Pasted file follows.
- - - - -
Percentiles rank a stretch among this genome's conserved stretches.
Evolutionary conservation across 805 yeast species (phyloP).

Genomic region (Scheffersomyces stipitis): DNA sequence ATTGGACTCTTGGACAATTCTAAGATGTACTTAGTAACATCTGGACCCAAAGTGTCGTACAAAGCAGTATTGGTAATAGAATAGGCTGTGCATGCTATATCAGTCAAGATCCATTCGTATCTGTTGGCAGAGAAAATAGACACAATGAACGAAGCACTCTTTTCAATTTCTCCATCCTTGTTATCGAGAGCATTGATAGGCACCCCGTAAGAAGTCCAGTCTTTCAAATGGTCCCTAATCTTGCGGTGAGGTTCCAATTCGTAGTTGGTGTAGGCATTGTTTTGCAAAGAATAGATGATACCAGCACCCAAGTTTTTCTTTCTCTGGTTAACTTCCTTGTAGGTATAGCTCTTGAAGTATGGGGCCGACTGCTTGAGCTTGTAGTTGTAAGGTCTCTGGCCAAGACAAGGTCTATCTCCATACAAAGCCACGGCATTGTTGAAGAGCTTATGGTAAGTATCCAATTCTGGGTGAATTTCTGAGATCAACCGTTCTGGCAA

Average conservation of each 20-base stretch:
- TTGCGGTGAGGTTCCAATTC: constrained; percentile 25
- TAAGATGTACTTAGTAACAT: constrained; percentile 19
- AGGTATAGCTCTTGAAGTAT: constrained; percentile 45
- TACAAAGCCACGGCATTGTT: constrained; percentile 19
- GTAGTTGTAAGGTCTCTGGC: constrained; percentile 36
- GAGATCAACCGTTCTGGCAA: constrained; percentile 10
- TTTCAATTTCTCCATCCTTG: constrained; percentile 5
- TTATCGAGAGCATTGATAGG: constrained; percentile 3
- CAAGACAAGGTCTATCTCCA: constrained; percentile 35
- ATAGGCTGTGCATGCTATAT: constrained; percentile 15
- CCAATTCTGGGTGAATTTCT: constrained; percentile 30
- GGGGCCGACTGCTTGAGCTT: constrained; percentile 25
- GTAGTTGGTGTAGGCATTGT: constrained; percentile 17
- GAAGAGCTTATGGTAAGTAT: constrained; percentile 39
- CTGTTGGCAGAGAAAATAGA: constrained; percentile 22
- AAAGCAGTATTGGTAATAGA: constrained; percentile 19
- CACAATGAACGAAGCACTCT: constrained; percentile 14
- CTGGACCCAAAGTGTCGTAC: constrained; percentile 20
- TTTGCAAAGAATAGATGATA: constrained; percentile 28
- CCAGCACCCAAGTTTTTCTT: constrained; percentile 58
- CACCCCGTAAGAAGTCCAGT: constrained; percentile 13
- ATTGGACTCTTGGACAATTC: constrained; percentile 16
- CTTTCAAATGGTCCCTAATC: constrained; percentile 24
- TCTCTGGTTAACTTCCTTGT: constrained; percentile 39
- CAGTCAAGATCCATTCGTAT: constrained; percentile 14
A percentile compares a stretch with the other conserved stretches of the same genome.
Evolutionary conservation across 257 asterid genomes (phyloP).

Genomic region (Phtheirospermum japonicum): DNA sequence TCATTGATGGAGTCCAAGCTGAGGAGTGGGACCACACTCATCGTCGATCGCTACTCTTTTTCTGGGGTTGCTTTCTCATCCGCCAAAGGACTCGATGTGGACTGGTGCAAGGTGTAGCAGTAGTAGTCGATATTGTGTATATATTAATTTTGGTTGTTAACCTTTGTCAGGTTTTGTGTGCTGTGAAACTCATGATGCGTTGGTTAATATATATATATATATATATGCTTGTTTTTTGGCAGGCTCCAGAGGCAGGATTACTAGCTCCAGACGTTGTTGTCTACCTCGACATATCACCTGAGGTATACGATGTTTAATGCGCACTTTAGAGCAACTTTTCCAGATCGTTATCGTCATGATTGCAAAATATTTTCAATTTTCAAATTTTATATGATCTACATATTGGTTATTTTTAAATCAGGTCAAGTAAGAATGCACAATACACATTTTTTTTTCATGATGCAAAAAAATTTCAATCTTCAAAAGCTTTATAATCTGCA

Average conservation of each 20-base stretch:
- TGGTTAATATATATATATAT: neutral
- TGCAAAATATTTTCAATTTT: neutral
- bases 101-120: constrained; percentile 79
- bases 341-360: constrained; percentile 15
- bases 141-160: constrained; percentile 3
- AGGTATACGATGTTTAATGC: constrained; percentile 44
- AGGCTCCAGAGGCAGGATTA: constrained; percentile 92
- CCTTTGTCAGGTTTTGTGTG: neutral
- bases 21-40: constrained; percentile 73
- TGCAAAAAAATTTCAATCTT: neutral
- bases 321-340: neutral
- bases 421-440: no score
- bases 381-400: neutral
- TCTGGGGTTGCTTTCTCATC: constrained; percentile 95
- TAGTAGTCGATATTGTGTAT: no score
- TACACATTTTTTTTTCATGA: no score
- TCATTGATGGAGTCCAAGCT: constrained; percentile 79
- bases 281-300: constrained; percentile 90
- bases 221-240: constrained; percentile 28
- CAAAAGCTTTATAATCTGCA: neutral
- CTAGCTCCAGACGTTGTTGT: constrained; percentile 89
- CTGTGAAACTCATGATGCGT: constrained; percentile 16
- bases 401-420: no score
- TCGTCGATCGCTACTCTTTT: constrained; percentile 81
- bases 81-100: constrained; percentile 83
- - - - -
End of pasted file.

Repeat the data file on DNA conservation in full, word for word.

Percentiles rank a stretch among this genome's conserved stretches.
Evolutionary conservation across 805 yeast species (phyloP).

Genomic region (Scheffersomyces stipitis): DNA sequence ATTGGACTCTTGGACAATTCTAAGATGTACTTAGTAACATCTGGACCCAAAGTGTCGTACAAAGCAGTATTGGTAATAGAATAGGCTGTGCATGCTATATCAGTCAAGATCCATTCGTATCTGTTGGCAGAGAAAATAGACACAATGAACGAAGCACTCTTTTCAATTTCTCCATCCTTGTTATCGAGAGCATTGATAGGCACCCCGTAAGAAGTCCAGTCTTTCAAATGGTCCCTAATCTTGCGGTGAGGTTCCAATTCGTAGTTGGTGTAGGCATTGTTTTGCAAAGAATAGATGATACCAGCACCCAAGTTTTTCTTTCTCTGGTTAACTTCCTTGTAGGTATAGCTCTTGAAGTATGGGGCCGACTGCTTGAGCTTGTAGTTGTAAGGTCTCTGGCCAAGACAAGGTCTATCTCCATACAAAGCCACGGCATTGTTGAAGAGCTTATGGTAAGTATCCAATTCTGGGTGAATTTCTGAGATCAACCGTTCTGGCAA

Average conservation of each 20-base stretch:
- TTGCGGTGAGGTTCCAATTC: constrained; percentile 25
- TAAGATGTACTTAGTAACAT: constrained; percentile 19
- AGGTATAGCTCTTGAAGTAT: constrained; percentile 45
- TACAAAGCCACGGCATTGTT: constrained; percentile 19
- GTAGTTGTAAGGTCTCTGGC: constrained; percentile 36
- GAGATCAACCGTTCTGGCAA: constrained; percentile 10
- TTTCAATTTCTCCATCCTTG: constrained; percentile 5
- TTATCGAGAGCATTGATAGG: constrained; percentile 3
- CAAGACAAGGTCTATCTCCA: constrained; percentile 35
- ATAGGCTGTGCATGCTATAT: constrained; percentile 15
- CCAATTCTGGGTGAATTTCT: constrained; percentile 30
- GGGGCCGACTGCTTGAGCTT: constrained; percentile 25
- GTAGTTGGTGTAGGCATTGT: constrained; percentile 17
- GAAGAGCTTATGGTAAGTAT: constrained; percentile 39
- CTGTTGGCAGAGAAAATAGA: constrained; percentile 22
- AAAGCAGTATTGGTAATAGA: constrained; percentile 19
- CACAATGAACGAAGCACTCT: constrained; percentile 14
- CTGGACCCAAAGTGTCGTAC: constrained; percentile 20
- TTTGCAAAGAATAGATGATA: constrained; percentile 28
- CCAGCACCCAAGTTTTTCTT: constrained; percentile 58
- CACCCCGTAAGAAGTCCAGT: constrained; percentile 13
- ATTGGACTCTTGGACAATTC: constrained; percentile 16
- CTTTCAAATGGTCCCTAATC: constrained; percentile 24
- TCTCTGGTTAACTTCCTTGT: constrained; percentile 39
- CAGTCAAGATCCATTCGTAT: constrained; percentile 14
A percentile compares a stretch with the other conserved stretches of the same genome.
Evolutionary conservation across 257 asterid genomes (phyloP).

Genomic region (Phtheirospermum japonicum): DNA sequence TCATTGATGGAGTCCAAGCTGAGGAGTGGGACCACACTCATCGTCGATCGCTACTCTTTTTCTGGGGTTGCTTTCTCATCCGCCAAAGGACTCGATGTGGACTGGTGCAAGGTGTAGCAGTAGTAGTCGATATTGTGTATATATTAATTTTGGTTGTTAACCTTTGTCAGGTTTTGTGTGCTGTGAAACTCATGATGCGTTGGTTAATATATATATATATATATATGCTTGTTTTTTGGCAGGCTCCAGAGGCAGGATTACTAGCTCCAGACGTTGTTGTCTACCTCGACATATCACCTGAGGTATACGATGTTTAATGCGCACTTTAGAGCAACTTTTCCAGATCGTTATCGTCATGATTGCAAAATATTTTCAATTTTCAAATTTTATATGATCTACATATTGGTTATTTTTAAATCAGGTCAAGTAAGAATGCACAATACACATTTTTTTTTCATGATGCAAAAAAATTTCAATCTTCAAAAGCTTTATAATCTGCA

Average conservation of each 20-base stretch:
- TGGTTAATATATATATATAT: neutral
- TGCAAAATATTTTCAATTTT: neutral
- bases 101-120: constrained; percentile 79
- bases 341-360: constrained; percentile 15
- bases 141-160: constrained; percentile 3
- AGGTATACGATGTTTAATGC: constrained; percentile 44
- AGGCTCCAGAGGCAGGATTA: constrained; percentile 92
- CCTTTGTCAGGTTTTGTGTG: neutral
- bases 21-40: constrained; percentile 73
- TGCAAAAAAATTTCAATCTT: neutral
- bases 321-340: neutral
- bases 421-440: no score
- bases 381-400: neutral
- TCTGGGGTTGCTTTCTCATC: constrained; percentile 95
- TAGTAGTCGATATTGTGTAT: no score
- TACACATTTTTTTTTCATGA: no score
- TCATTGATGGAGTCCAAGCT: constrained; percentile 79
- bases 281-300: constrained; percentile 90
- bases 221-240: constrained; percentile 28
- CAAAAGCTTTATAATCTGCA: neutral
- CTAGCTCCAGACGTTGTTGT: constrained; percentile 89
- CTGTGAAACTCATGATGCGT: constrained; percentile 16
- bases 401-420: no score
- TCGTCGATCGCTACTCTTTT: constrained; percentile 81
- bases 81-100: constrained; percentile 83